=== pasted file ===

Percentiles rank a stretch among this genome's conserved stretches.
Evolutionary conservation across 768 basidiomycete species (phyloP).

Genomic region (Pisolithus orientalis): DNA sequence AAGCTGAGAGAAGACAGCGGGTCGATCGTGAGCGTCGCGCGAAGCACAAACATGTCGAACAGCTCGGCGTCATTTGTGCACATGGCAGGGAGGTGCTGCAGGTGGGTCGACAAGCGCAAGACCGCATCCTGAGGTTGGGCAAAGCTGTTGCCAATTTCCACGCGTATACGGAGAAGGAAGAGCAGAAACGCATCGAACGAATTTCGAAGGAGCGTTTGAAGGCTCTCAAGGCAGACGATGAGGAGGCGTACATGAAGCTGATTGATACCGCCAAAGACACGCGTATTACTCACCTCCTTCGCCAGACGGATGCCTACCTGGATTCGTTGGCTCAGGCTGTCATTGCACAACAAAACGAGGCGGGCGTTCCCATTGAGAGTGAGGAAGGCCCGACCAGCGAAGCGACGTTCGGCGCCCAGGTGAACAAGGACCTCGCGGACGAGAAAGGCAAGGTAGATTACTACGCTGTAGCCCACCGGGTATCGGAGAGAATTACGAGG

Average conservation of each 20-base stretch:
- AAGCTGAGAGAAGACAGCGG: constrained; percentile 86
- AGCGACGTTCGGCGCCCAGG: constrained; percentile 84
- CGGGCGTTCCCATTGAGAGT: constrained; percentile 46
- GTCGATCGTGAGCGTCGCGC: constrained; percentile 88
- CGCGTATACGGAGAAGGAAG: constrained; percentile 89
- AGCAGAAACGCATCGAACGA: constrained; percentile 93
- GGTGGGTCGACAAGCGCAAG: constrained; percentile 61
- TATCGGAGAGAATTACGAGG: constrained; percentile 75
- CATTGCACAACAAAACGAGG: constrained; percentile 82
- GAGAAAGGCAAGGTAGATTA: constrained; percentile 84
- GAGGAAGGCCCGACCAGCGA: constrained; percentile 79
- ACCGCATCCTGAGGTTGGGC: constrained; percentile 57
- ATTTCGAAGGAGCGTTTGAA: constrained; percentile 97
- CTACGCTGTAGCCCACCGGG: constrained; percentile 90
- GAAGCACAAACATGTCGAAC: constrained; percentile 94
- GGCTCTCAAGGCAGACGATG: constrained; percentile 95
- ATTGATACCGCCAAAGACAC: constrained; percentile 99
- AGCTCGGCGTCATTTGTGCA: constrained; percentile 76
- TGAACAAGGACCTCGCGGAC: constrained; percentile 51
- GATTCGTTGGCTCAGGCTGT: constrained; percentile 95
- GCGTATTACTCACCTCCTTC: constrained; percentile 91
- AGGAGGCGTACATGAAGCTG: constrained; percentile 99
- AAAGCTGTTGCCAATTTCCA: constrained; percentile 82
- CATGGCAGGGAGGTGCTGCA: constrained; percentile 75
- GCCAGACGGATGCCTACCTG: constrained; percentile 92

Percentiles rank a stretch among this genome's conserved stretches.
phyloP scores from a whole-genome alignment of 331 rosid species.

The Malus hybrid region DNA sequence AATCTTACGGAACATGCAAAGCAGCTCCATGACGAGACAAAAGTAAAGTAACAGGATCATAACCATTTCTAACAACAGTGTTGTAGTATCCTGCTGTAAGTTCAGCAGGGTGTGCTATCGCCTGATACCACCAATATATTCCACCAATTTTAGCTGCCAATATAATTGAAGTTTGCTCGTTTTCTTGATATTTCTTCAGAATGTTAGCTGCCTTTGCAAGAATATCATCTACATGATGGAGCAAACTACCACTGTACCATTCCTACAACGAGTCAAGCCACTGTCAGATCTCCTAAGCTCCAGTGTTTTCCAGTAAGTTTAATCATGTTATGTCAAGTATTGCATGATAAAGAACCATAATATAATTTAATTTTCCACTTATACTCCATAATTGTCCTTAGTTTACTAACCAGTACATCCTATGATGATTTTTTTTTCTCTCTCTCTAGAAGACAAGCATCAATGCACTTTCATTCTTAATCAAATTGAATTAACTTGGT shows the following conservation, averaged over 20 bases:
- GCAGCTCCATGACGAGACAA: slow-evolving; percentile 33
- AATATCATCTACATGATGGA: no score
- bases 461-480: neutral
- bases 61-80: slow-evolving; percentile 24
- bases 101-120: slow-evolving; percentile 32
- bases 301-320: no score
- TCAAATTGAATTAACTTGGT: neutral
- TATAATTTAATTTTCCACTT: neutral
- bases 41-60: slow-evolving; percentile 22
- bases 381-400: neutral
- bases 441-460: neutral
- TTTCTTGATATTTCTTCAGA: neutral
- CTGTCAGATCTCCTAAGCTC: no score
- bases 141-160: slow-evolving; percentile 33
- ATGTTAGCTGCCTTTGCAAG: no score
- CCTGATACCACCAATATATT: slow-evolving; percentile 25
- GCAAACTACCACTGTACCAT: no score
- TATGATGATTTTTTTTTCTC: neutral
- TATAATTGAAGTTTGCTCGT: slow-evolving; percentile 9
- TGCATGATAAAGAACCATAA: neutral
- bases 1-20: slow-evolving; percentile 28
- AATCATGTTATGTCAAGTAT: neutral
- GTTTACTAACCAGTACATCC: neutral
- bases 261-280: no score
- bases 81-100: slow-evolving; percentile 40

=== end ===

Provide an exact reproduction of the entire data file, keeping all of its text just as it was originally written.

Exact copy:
Percentiles rank a stretch among this genome's conserved stretches.
Evolutionary conservation across 768 basidiomycete species (phyloP).

Genomic region (Pisolithus orientalis): DNA sequence AAGCTGAGAGAAGACAGCGGGTCGATCGTGAGCGTCGCGCGAAGCACAAACATGTCGAACAGCTCGGCGTCATTTGTGCACATGGCAGGGAGGTGCTGCAGGTGGGTCGACAAGCGCAAGACCGCATCCTGAGGTTGGGCAAAGCTGTTGCCAATTTCCACGCGTATACGGAGAAGGAAGAGCAGAAACGCATCGAACGAATTTCGAAGGAGCGTTTGAAGGCTCTCAAGGCAGACGATGAGGAGGCGTACATGAAGCTGATTGATACCGCCAAAGACACGCGTATTACTCACCTCCTTCGCCAGACGGATGCCTACCTGGATTCGTTGGCTCAGGCTGTCATTGCACAACAAAACGAGGCGGGCGTTCCCATTGAGAGTGAGGAAGGCCCGACCAGCGAAGCGACGTTCGGCGCCCAGGTGAACAAGGACCTCGCGGACGAGAAAGGCAAGGTAGATTACTACGCTGTAGCCCACCGGGTATCGGAGAGAATTACGAGG

Average conservation of each 20-base stretch:
- AAGCTGAGAGAAGACAGCGG: constrained; percentile 86
- AGCGACGTTCGGCGCCCAGG: constrained; percentile 84
- CGGGCGTTCCCATTGAGAGT: constrained; percentile 46
- GTCGATCGTGAGCGTCGCGC: constrained; percentile 88
- CGCGTATACGGAGAAGGAAG: constrained; percentile 89
- AGCAGAAACGCATCGAACGA: constrained; percentile 93
- GGTGGGTCGACAAGCGCAAG: constrained; percentile 61
- TATCGGAGAGAATTACGAGG: constrained; percentile 75
- CATTGCACAACAAAACGAGG: constrained; percentile 82
- GAGAAAGGCAAGGTAGATTA: constrained; percentile 84
- GAGGAAGGCCCGACCAGCGA: constrained; percentile 79
- ACCGCATCCTGAGGTTGGGC: constrained; percentile 57
- ATTTCGAAGGAGCGTTTGAA: constrained; percentile 97
- CTACGCTGTAGCCCACCGGG: constrained; percentile 90
- GAAGCACAAACATGTCGAAC: constrained; percentile 94
- GGCTCTCAAGGCAGACGATG: constrained; percentile 95
- ATTGATACCGCCAAAGACAC: constrained; percentile 99
- AGCTCGGCGTCATTTGTGCA: constrained; percentile 76
- TGAACAAGGACCTCGCGGAC: constrained; percentile 51
- GATTCGTTGGCTCAGGCTGT: constrained; percentile 95
- GCGTATTACTCACCTCCTTC: constrained; percentile 91
- AGGAGGCGTACATGAAGCTG: constrained; percentile 99
- AAAGCTGTTGCCAATTTCCA: constrained; percentile 82
- CATGGCAGGGAGGTGCTGCA: constrained; percentile 75
- GCCAGACGGATGCCTACCTG: constrained; percentile 92

Percentiles rank a stretch among this genome's conserved stretches.
phyloP scores from a whole-genome alignment of 331 rosid species.

The Malus hybrid region DNA sequence AATCTTACGGAACATGCAAAGCAGCTCCATGACGAGACAAAAGTAAAGTAACAGGATCATAACCATTTCTAACAACAGTGTTGTAGTATCCTGCTGTAAGTTCAGCAGGGTGTGCTATCGCCTGATACCACCAATATATTCCACCAATTTTAGCTGCCAATATAATTGAAGTTTGCTCGTTTTCTTGATATTTCTTCAGAATGTTAGCTGCCTTTGCAAGAATATCATCTACATGATGGAGCAAACTACCACTGTACCATTCCTACAACGAGTCAAGCCACTGTCAGATCTCCTAAGCTCCAGTGTTTTCCAGTAAGTTTAATCATGTTATGTCAAGTATTGCATGATAAAGAACCATAATATAATTTAATTTTCCACTTATACTCCATAATTGTCCTTAGTTTACTAACCAGTACATCCTATGATGATTTTTTTTTCTCTCTCTCTAGAAGACAAGCATCAATGCACTTTCATTCTTAATCAAATTGAATTAACTTGGT shows the following conservation, averaged over 20 bases:
- GCAGCTCCATGACGAGACAA: slow-evolving; percentile 33
- AATATCATCTACATGATGGA: no score
- bases 461-480: neutral
- bases 61-80: slow-evolving; percentile 24
- bases 101-120: slow-evolving; percentile 32
- bases 301-320: no score
- TCAAATTGAATTAACTTGGT: neutral
- TATAATTTAATTTTCCACTT: neutral
- bases 41-60: slow-evolving; percentile 22
- bases 381-400: neutral
- bases 441-460: neutral
- TTTCTTGATATTTCTTCAGA: neutral
- CTGTCAGATCTCCTAAGCTC: no score
- bases 141-160: slow-evolving; percentile 33
- ATGTTAGCTGCCTTTGCAAG: no score
- CCTGATACCACCAATATATT: slow-evolving; percentile 25
- GCAAACTACCACTGTACCAT: no score
- TATGATGATTTTTTTTTCTC: neutral
- TATAATTGAAGTTTGCTCGT: slow-evolving; percentile 9
- TGCATGATAAAGAACCATAA: neutral
- bases 1-20: slow-evolving; percentile 28
- AATCATGTTATGTCAAGTAT: neutral
- GTTTACTAACCAGTACATCC: neutral
- bases 261-280: no score
- bases 81-100: slow-evolving; percentile 40